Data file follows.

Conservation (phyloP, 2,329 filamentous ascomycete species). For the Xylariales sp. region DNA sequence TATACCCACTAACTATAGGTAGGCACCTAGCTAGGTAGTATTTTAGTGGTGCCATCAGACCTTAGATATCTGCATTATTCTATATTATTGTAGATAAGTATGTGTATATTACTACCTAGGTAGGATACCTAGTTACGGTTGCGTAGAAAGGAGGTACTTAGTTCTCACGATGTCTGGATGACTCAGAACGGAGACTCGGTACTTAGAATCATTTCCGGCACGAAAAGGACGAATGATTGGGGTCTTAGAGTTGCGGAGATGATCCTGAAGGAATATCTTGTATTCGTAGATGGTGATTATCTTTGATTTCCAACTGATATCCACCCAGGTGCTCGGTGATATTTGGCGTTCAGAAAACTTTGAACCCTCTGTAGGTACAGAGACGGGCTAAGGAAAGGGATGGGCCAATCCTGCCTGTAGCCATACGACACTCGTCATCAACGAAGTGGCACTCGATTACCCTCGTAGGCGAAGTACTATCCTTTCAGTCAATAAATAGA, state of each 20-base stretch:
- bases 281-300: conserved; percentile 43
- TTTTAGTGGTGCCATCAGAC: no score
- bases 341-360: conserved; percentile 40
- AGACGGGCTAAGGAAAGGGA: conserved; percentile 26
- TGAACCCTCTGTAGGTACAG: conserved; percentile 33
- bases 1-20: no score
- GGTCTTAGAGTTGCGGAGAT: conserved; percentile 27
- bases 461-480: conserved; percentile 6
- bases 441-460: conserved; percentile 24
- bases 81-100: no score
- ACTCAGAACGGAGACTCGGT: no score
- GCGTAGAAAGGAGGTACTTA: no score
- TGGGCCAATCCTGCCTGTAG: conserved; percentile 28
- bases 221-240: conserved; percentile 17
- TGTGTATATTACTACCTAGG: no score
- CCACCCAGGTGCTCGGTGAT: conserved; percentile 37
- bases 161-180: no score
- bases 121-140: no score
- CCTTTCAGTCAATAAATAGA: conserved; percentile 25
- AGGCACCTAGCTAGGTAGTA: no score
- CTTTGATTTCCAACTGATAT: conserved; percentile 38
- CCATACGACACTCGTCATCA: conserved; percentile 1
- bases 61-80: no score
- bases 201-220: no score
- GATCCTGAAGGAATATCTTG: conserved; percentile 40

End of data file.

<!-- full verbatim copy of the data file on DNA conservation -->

Conservation (phyloP, 2,329 filamentous ascomycete species). For the Xylariales sp. region DNA sequence TATACCCACTAACTATAGGTAGGCACCTAGCTAGGTAGTATTTTAGTGGTGCCATCAGACCTTAGATATCTGCATTATTCTATATTATTGTAGATAAGTATGTGTATATTACTACCTAGGTAGGATACCTAGTTACGGTTGCGTAGAAAGGAGGTACTTAGTTCTCACGATGTCTGGATGACTCAGAACGGAGACTCGGTACTTAGAATCATTTCCGGCACGAAAAGGACGAATGATTGGGGTCTTAGAGTTGCGGAGATGATCCTGAAGGAATATCTTGTATTCGTAGATGGTGATTATCTTTGATTTCCAACTGATATCCACCCAGGTGCTCGGTGATATTTGGCGTTCAGAAAACTTTGAACCCTCTGTAGGTACAGAGACGGGCTAAGGAAAGGGATGGGCCAATCCTGCCTGTAGCCATACGACACTCGTCATCAACGAAGTGGCACTCGATTACCCTCGTAGGCGAAGTACTATCCTTTCAGTCAATAAATAGA, state of each 20-base stretch:
- bases 281-300: conserved; percentile 43
- TTTTAGTGGTGCCATCAGAC: no score
- bases 341-360: conserved; percentile 40
- AGACGGGCTAAGGAAAGGGA: conserved; percentile 26
- TGAACCCTCTGTAGGTACAG: conserved; percentile 33
- bases 1-20: no score
- GGTCTTAGAGTTGCGGAGAT: conserved; percentile 27
- bases 461-480: conserved; percentile 6
- bases 441-460: conserved; percentile 24
- bases 81-100: no score
- ACTCAGAACGGAGACTCGGT: no score
- GCGTAGAAAGGAGGTACTTA: no score
- TGGGCCAATCCTGCCTGTAG: conserved; percentile 28
- bases 221-240: conserved; percentile 17
- TGTGTATATTACTACCTAGG: no score
- CCACCCAGGTGCTCGGTGAT: conserved; percentile 37
- bases 161-180: no score
- bases 121-140: no score
- CCTTTCAGTCAATAAATAGA: conserved; percentile 25
- AGGCACCTAGCTAGGTAGTA: no score
- CTTTGATTTCCAACTGATAT: conserved; percentile 38
- CCATACGACACTCGTCATCA: conserved; percentile 1
- bases 61-80: no score
- bases 201-220: no score
- GATCCTGAAGGAATATCTTG: conserved; percentile 40